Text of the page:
The new production of Stephen Sondheim's Pacific Overtures presented by the Roundabout Theatre at Studio 54 allowed costume designer Junko Koshino to revert back to her childhood where her family once ran a kimono shop. “Since I have been working in both the traditional Japanese kimono world and the world of international contemporary design, I didn't have difficulty in designing the costumes, which represented Japan's history over the past 150 years,” she says. While it was a challenge to create the designs for the emperor, shoguns, and Japanese Lords, the designer added that she had seen “lots of Kabuki and historical TV programs, so I did know what I was supposed to be doing.”
Pacific Overtures is all about traditions, or, more accurately, how traditions change due to outside influences. In this case, the outside influences are the US, the Netherlands, France, England, Russia, and other Western countries arriving in Japan in order to establish trade in the 1850s. “It interested me to express the two completely different cultures using costumes: the West, which was a strange culture to the Japanese, and the Japanese, who were very surprised to see the Westerners for the first time,” Koshino explains. At that time there was a long seclusion in Japan for 250 years — no one could enter and no one could leave. So when the Americans arrived, Japan was a very beautiful and orderly society, yet very closed.
As the Westerners encroached on Japan, it was important for the Japanese characters to show the bravery and rationality of Samurai, and that included educating the actors on exactly how to wear the costumes. “The act of firmly tying the obi (belt) around their waists adds the ‘Japanese spirits’ to the characters and is very important,” Koshino says. “We had the actors learn how to wear the kimonos since they had to put them on onstage and there are very specific methods of putting on a kimono. On the contrary, Western clothes are pretty much self-explanatory.” As part of the kimono ensemble, the actors were also taught how to wear the kamishimo, a sleeveless, vest-like garment, and the hakama, pleated, wide-legged trousers.
Koshino used sensitive material such as silk and cotton for Japanese costumes, and wool and stretchable material for Western costumes, which were easy to move in and could be made into a variety of shapes. Silks and cottons were also used in abundance, but the class of the Japanese characters also determined the type of material they wore. “For the upper class, I used elaborately woven and dyed materials,” she says, “especially for the storyteller (B.D. Wong, who narrates the show and takes on several roles), whom I imagined as representing Japan. His costume was made of real silk woven in the Nishijin style.” Nishijin weaving has been practiced for over 1,200 years and is known for its yarn dyeing techniques and intricate weave patterns, usually based on nature motifs. The townspeople were clad in cotton, a simpler textile, to represent their class difference from the noblemen. Cotton was also used because it holds the shape of the costumes better.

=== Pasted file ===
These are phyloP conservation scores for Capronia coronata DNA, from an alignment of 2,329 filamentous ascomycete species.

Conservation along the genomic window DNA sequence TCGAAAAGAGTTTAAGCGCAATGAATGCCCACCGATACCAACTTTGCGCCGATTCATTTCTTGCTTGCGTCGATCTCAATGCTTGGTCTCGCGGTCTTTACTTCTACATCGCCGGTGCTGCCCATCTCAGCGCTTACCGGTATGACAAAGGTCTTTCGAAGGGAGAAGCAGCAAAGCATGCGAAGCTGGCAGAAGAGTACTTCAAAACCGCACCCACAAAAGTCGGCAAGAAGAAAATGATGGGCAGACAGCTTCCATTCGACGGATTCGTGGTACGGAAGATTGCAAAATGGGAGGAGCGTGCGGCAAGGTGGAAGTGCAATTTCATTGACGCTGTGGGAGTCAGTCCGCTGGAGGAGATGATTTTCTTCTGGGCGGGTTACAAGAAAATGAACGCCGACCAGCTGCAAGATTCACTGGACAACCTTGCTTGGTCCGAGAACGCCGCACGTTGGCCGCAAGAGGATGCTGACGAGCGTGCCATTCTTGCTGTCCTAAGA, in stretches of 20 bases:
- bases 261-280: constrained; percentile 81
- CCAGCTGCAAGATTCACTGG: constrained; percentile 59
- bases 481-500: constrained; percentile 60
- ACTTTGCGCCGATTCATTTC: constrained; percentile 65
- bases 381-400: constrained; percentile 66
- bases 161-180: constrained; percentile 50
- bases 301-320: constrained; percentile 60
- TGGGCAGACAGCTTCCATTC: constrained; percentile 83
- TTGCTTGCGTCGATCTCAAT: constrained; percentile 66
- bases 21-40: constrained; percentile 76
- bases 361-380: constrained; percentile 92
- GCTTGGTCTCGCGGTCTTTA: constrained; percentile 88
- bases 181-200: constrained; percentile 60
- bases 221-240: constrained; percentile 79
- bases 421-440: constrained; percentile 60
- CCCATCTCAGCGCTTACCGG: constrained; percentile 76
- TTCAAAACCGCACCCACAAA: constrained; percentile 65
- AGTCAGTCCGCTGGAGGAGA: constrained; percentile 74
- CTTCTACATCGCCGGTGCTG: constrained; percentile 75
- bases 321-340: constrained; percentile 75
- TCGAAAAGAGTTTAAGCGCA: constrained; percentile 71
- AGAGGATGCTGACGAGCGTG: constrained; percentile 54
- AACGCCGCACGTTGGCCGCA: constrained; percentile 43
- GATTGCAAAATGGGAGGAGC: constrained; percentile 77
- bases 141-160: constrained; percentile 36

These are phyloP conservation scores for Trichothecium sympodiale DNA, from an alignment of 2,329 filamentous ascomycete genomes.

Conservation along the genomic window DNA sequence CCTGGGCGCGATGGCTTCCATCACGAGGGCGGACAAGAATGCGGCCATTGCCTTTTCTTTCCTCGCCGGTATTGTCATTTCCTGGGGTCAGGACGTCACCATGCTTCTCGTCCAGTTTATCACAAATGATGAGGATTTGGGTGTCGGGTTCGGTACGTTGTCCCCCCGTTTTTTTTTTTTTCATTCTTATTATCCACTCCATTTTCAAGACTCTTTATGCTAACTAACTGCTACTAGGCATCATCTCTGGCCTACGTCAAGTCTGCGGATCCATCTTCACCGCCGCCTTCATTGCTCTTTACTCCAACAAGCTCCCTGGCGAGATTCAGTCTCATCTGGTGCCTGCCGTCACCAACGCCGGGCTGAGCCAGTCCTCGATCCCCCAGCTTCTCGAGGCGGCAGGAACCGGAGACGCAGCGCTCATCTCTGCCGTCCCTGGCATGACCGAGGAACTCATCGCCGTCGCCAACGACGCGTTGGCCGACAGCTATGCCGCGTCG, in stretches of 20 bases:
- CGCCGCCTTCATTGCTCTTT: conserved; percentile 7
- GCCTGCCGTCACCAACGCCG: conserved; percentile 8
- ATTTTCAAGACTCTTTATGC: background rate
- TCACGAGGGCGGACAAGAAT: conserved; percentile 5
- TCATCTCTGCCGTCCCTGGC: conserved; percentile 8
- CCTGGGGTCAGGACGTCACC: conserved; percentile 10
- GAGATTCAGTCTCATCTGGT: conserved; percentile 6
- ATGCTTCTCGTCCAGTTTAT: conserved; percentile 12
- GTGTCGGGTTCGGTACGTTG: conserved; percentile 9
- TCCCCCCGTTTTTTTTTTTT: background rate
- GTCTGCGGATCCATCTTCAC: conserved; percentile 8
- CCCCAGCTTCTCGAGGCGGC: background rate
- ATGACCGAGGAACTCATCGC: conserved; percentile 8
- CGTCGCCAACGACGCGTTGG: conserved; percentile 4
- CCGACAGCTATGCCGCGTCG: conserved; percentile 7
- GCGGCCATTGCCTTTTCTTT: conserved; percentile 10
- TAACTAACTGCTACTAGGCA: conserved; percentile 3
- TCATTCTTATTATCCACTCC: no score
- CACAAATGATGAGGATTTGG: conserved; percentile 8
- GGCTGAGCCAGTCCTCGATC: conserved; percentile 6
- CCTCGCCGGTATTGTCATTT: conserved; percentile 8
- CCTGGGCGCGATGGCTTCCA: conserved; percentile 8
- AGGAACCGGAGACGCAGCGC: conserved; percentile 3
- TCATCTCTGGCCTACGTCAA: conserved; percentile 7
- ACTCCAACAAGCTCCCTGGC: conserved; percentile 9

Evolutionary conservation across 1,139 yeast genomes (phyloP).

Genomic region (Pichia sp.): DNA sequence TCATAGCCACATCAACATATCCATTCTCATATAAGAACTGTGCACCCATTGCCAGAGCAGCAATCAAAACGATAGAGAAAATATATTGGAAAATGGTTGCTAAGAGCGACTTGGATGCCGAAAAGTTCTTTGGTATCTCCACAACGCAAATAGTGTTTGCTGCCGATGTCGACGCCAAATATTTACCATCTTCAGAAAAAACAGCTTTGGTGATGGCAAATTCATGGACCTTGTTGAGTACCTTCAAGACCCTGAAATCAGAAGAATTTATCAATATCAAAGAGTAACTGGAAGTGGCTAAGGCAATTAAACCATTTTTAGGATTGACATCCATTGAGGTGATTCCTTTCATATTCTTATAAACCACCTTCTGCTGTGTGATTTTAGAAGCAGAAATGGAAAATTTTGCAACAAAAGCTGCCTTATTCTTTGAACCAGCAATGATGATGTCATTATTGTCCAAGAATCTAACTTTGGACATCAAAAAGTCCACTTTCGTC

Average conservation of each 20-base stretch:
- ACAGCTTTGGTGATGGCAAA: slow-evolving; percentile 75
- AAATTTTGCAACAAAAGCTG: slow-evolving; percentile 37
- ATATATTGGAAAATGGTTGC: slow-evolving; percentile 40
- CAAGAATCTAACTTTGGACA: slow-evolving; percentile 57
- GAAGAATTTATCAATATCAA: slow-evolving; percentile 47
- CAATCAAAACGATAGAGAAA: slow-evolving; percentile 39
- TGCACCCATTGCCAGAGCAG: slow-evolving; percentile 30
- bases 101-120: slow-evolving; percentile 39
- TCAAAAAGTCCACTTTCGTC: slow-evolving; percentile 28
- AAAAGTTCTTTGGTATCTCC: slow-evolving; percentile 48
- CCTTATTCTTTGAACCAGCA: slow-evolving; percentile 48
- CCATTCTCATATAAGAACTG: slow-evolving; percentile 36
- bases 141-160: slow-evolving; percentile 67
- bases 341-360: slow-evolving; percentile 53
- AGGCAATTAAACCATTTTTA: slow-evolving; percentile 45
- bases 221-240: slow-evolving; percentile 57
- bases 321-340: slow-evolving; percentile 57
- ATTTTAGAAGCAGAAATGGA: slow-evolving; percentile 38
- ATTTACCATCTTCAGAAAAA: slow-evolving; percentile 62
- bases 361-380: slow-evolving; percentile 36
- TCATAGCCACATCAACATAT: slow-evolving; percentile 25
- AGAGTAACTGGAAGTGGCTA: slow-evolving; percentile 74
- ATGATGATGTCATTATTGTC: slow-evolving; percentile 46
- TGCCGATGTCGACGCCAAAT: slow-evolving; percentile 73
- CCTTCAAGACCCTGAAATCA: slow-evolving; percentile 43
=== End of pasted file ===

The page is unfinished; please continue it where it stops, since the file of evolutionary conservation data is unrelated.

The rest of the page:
Like the materials used for the Japanese robes and the Western military uniforms, Koshino was very conscious of the color she selected, not only as it related to the characters but also to the cypress wood used throughout the set. “Since color gives the audience its first impression, I wanted to express the noble beauty of the Lords and the Shoguns with noble colors, which had to look elegant on the Noh-like stage,” she says. “I used mostly traditional Japanese colors in the most gentle and chic way. I combined misty, fresh, elegant, and sheer, yet deep, colors. For crowds I used dark colors that would not show stains or dirt. For townspeople, I used strong and intense colors, which had a great impact. For the battling swordsmen, I used sharp black and white.”
This is the fourth incarnation of Pacific Overtures directed by Amon Miyomoto. The first was presented in the director's native Japan in 2002 at the New National Theatre in Tokyo followed by performances at both the Lincoln Center Festival and at the Kennedy Center's Sondheim Festival. The current Roundabout production is the first of Miyomoto's stagings to be sung in English rather than Japanese. It is also the first time the show has been on Broadway since it premiered in 1976.